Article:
People have begun to realize the enormous gap between the relational database abstraction and the way people actually think about information. To be clear, I am not suggesting that relational databases will stop being used or that they are going to go away, but that developers are going to stop thinking of their data in relational database terms.
Everyone from regular users to sophisticated developers thinks about information in a pretty simple way. There are objects, and there are connections or relationships between objects. For example if you have two objects, a cup and a table, the relationship between them might be “sitting on”, indicating that the cup is sitting on the table.
What makes this model so sturdy is that we can continuously add new objects: tables, cups, chairs, floors, table cloths, etc. And we can add infinite relationships, such as sitting on, sitting under, covering, etc. Computer scientists, and now, thanks to Facebook, everybody else, refers to this structure as a graph. New data models such as the graph provide new ways to think about persisting data.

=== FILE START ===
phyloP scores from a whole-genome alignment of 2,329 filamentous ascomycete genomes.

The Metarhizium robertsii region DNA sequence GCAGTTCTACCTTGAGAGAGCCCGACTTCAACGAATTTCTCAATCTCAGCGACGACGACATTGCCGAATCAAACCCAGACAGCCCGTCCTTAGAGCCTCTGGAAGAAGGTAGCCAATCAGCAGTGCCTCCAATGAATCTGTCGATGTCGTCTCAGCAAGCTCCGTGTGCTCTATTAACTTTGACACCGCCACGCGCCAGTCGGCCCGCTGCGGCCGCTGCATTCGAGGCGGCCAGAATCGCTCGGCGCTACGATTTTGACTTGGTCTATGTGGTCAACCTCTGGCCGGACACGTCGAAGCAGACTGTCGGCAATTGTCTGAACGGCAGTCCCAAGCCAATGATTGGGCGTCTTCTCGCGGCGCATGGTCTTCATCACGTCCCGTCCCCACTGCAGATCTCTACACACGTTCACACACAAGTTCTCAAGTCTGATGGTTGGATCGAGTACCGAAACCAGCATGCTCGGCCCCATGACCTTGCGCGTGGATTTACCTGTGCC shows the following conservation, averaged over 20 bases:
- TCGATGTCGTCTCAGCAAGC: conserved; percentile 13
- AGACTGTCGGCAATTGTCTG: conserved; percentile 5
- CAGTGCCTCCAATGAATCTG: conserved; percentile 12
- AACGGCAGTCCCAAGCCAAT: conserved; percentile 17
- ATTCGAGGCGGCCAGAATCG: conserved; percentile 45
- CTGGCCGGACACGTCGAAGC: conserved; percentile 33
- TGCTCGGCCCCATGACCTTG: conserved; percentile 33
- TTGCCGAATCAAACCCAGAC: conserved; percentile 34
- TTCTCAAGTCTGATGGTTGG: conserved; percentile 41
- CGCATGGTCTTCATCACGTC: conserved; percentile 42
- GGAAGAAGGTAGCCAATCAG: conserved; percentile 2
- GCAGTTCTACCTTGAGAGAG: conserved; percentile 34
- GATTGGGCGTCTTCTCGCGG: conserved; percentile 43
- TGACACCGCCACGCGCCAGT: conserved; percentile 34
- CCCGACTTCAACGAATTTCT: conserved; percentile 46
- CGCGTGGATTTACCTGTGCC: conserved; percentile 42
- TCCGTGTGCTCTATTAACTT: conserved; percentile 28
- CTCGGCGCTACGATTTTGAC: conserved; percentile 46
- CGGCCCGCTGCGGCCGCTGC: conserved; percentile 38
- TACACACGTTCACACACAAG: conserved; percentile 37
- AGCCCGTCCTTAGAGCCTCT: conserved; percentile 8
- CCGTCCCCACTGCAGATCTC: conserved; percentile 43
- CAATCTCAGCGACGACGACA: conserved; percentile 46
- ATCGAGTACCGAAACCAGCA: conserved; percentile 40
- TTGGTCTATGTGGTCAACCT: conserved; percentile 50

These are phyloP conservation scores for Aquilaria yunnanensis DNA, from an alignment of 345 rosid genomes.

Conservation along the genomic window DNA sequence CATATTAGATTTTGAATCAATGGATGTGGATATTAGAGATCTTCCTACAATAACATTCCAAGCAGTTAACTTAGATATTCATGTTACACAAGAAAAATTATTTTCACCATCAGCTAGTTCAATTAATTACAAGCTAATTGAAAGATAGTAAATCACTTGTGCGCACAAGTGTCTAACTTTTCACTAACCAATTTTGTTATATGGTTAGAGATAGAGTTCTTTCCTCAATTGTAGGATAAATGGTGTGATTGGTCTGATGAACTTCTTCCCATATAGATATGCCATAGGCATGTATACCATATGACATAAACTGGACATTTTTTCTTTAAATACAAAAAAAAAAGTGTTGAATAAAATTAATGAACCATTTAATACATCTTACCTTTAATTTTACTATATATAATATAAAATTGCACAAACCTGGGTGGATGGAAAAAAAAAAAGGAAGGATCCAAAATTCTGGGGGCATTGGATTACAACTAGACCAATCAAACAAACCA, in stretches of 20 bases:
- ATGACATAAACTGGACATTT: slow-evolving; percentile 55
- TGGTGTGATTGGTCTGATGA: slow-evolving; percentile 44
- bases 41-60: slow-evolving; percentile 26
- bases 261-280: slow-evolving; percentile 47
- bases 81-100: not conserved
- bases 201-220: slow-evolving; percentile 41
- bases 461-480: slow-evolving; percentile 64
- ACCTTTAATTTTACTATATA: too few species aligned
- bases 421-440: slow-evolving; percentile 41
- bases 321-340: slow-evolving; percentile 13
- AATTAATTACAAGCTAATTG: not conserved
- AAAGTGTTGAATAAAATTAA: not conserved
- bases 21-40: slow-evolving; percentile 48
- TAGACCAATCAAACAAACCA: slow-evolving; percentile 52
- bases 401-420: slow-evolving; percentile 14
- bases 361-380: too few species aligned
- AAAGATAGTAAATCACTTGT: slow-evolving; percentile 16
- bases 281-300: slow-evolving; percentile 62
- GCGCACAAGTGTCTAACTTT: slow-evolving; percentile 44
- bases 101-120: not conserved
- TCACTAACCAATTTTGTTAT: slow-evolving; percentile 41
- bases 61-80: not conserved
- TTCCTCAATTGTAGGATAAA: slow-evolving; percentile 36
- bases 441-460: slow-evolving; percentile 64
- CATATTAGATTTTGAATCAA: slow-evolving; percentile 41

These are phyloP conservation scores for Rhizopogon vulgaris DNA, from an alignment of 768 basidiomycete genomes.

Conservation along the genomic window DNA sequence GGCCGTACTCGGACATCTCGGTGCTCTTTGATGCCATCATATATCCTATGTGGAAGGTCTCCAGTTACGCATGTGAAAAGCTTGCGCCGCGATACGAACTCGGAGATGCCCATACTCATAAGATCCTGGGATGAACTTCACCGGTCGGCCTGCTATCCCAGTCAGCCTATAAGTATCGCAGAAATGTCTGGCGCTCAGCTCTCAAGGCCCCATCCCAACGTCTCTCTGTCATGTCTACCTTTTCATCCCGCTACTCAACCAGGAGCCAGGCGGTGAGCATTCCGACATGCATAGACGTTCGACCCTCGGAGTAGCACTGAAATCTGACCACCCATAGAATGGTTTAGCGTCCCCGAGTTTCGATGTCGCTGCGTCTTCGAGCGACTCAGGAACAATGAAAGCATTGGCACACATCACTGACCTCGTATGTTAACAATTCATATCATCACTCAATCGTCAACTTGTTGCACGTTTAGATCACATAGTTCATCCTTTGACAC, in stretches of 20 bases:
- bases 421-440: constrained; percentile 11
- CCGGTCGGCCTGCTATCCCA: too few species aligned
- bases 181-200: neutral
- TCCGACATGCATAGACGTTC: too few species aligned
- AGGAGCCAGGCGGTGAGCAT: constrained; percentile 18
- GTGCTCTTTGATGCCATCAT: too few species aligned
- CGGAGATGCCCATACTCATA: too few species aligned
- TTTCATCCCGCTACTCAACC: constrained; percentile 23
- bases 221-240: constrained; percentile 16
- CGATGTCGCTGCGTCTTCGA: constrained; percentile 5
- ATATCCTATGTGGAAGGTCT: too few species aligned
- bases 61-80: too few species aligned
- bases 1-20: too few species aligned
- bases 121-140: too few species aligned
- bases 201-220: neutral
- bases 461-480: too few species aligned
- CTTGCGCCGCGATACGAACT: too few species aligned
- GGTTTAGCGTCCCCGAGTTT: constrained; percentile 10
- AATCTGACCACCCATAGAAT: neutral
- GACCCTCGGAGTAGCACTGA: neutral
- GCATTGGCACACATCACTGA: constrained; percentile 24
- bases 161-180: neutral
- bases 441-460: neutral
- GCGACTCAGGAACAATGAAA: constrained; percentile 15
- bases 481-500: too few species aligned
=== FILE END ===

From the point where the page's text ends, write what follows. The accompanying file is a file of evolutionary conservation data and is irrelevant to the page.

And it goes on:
The death of the relational database means the death of the relational database *abstraction* as a way that programmers think about data. What programmers need is to model data in the most natural way possible, and we are starting to see storage abstractions that are closer to how humans think instead of how computers need to.
Faced with the costs of vertically scaling their relational database systems, developers are increasingly turning to Apache Cassandra as an alternative. Cassandra solves the scaling problem by partitioning data, expanding horizontally and promising replication consistency. Effectively utilizing Cassandra requires that developers take different approaches to the ways they model data used in their applications. This presentation will explain how Cassandra achieves scale and reliability, and give an example of porting a SQL schema to Cassandra.
11th–15th March 2011